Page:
For many, food is a big part of life. We have favorite memories on holidays, and family recipes that are passed from year to year. Certain beverages and special treats and their connection to baseball are no exception in my mind. I think that unlike any other sport, the aura of baseball includes what we look forward to eating and drinking on game days, and helps form our memories of how baseball has affected our lives.
Granted, we all have our favorite Super Bowl meal, and we think of the comfort of hot chocolate and coffee at the cold high school football games, but baseball transcends the menu of delicacies that await us at the stadium. The American tradition of peanuts and popcorn….hot dogs…and my list extends even beyond this normal game fare.
Take beer for example. In the 1980s and ‘90s when we frequented the Reds games in Cincinnati, my husband and father-in-law had a running gag about the price of beer. My father-in-law could barely swallow his $3.50 cold one during a game, so outraged by the price. My husband, never one to avoid the chance to rub a sore wound, bought him a Reds t-shirt the next Christmas and had “Beer. $5.00 a glass” printed on it. We had a good laugh at the threat of inflation and baseball, until years later when we all realized the joke was on us after beer prices climbed to a whopping $7.00 in most stadiums! Yet despite the price, we all agreed that a cold beer at a hot summer game day was worth a million!
And then there are the fans, with no mind of the cost, agreeing to go to baseball games only for the food. My daughter, Katie was dragged her first 10 years to game after game so her older brother could either watch his heroes or try to become one. She would grimace when we told her we were headed to Riverfront, until we reminded her of the ice cones and other treats that awaited her. She’d sit through extra innings, without a fuss, as long as she had money in her pocket to stop the next vendor. We even had birthday parties for her at my son’s Knothole games. Packing the car with cupcakes, knowing the late July tournament would take the whole day and evening with no chance of a birthday party in the backyard. She’d pass out her cupcakes and the fans would sing “Happy Birthday” to Katie in between games.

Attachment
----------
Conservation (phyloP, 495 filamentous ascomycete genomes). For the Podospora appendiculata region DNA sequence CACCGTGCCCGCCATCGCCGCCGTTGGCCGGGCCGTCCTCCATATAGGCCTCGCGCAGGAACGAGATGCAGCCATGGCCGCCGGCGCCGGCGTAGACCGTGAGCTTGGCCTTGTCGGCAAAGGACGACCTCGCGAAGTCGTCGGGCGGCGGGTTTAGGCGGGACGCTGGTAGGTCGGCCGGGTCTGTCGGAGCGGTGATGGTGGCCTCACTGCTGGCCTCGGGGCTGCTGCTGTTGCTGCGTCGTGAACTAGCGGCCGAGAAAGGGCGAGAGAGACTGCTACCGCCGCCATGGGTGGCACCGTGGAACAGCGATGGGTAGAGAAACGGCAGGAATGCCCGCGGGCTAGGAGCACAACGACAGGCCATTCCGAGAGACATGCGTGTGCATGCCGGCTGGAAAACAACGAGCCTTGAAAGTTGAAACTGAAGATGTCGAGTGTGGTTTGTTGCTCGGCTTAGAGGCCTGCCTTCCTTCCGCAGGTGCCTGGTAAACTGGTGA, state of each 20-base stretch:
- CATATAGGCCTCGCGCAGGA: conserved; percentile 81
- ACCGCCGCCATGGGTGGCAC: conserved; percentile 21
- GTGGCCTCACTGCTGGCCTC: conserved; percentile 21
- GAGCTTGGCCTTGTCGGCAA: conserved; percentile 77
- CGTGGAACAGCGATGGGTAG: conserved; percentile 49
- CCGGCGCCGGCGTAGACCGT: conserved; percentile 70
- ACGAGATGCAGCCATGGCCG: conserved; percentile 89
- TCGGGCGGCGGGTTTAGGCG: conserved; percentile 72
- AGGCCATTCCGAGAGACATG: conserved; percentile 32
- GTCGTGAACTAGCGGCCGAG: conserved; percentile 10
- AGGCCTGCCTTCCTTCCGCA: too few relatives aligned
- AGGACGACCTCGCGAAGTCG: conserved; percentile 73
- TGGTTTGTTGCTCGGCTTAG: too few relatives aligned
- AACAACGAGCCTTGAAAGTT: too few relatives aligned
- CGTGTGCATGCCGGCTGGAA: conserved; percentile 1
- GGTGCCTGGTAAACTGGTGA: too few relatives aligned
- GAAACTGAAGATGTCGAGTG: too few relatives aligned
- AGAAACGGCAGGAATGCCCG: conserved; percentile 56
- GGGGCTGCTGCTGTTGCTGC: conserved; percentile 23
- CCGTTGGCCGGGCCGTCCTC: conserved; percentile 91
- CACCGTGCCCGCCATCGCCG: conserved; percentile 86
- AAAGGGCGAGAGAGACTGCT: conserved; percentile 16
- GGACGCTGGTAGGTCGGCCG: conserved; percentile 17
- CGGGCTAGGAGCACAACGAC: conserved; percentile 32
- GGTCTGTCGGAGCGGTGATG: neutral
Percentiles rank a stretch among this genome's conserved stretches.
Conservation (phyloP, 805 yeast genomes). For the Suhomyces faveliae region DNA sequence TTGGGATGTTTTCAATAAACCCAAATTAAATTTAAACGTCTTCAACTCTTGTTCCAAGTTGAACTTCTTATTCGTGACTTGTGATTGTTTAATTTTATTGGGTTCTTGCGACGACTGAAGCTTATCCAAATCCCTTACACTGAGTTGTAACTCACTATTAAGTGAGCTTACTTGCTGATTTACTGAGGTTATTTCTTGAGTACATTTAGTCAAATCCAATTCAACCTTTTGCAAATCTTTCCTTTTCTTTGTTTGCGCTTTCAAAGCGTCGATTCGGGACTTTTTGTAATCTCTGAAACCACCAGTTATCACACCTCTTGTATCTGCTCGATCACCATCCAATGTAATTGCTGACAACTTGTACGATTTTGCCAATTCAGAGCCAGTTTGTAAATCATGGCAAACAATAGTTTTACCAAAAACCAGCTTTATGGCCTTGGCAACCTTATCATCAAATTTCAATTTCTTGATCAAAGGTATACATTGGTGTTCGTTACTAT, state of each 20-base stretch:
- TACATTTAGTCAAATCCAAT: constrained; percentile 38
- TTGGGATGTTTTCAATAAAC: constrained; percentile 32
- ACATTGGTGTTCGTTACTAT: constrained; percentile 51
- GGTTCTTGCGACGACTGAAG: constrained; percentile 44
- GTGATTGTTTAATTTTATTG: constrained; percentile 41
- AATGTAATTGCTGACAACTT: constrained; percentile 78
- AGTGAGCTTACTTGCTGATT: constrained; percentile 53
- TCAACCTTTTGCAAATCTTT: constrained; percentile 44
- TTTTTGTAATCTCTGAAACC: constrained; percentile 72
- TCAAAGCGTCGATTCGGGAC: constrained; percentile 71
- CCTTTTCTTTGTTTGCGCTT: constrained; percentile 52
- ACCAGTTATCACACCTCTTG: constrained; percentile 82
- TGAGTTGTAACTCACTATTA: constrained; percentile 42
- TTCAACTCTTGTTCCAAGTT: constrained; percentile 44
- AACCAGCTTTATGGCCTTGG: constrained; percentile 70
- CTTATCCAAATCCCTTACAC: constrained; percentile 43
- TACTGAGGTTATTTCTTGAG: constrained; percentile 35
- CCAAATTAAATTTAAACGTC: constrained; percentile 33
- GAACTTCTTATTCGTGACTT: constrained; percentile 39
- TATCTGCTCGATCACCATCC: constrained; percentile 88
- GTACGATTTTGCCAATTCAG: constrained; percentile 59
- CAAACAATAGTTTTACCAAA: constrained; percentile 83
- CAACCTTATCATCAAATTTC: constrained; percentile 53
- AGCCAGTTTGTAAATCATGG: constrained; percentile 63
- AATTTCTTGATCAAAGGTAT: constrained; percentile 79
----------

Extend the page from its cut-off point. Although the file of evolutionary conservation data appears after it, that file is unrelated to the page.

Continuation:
I also have a great memory of when my son, Nick, played middle and high school baseball. One of our favorite fellow fans and baker, Catfish, would always contribute to the fanfare. Catfish was always at the game. His son and grandson, ex-Tiger players who had graduated years before, had moved on, yet Catfish never missed a game. He would pull up in his pick-up truck with warm Snickerdoodles he had baked that morning for both players and fans alike. We enjoyed those soft, melt-in-your-mouth cookies every home game and were amazed at Catfish’s baking talents. Even more, as team parents giving up other pastime enjoyments day after day for our kid’s love of the sport, we were amazed at this man’s loyalty to the team even though his family was no longer involved.
Unlike Catfish, my husband and I have moved on from local leagues and high school baseball. We still follow our favorite professional teams by watching them on TV while we enjoy dinner together. Or we cook out a favorite summer meal on the patio while the Reds are playing on the radio in the background. But we rarely go to a game anymore, now that our son has moved on and our daughter can hold her own birthday parties at her house. Yet, there are summer days I really miss hearing the vendor trying to sell his wares to those who came for more than a homerun. And I sometimes wish that I had to give up gardening on a sunny day because we had to pack up the car with chairs, coolers, and cupcakes for an all-day tourney.
Who knows what little baseball lovers might be coming my way in the future, helping me to create more memories of the game, the fans, and the fare? And, until then, maybe it’s my turn to make the Snickerdoodles?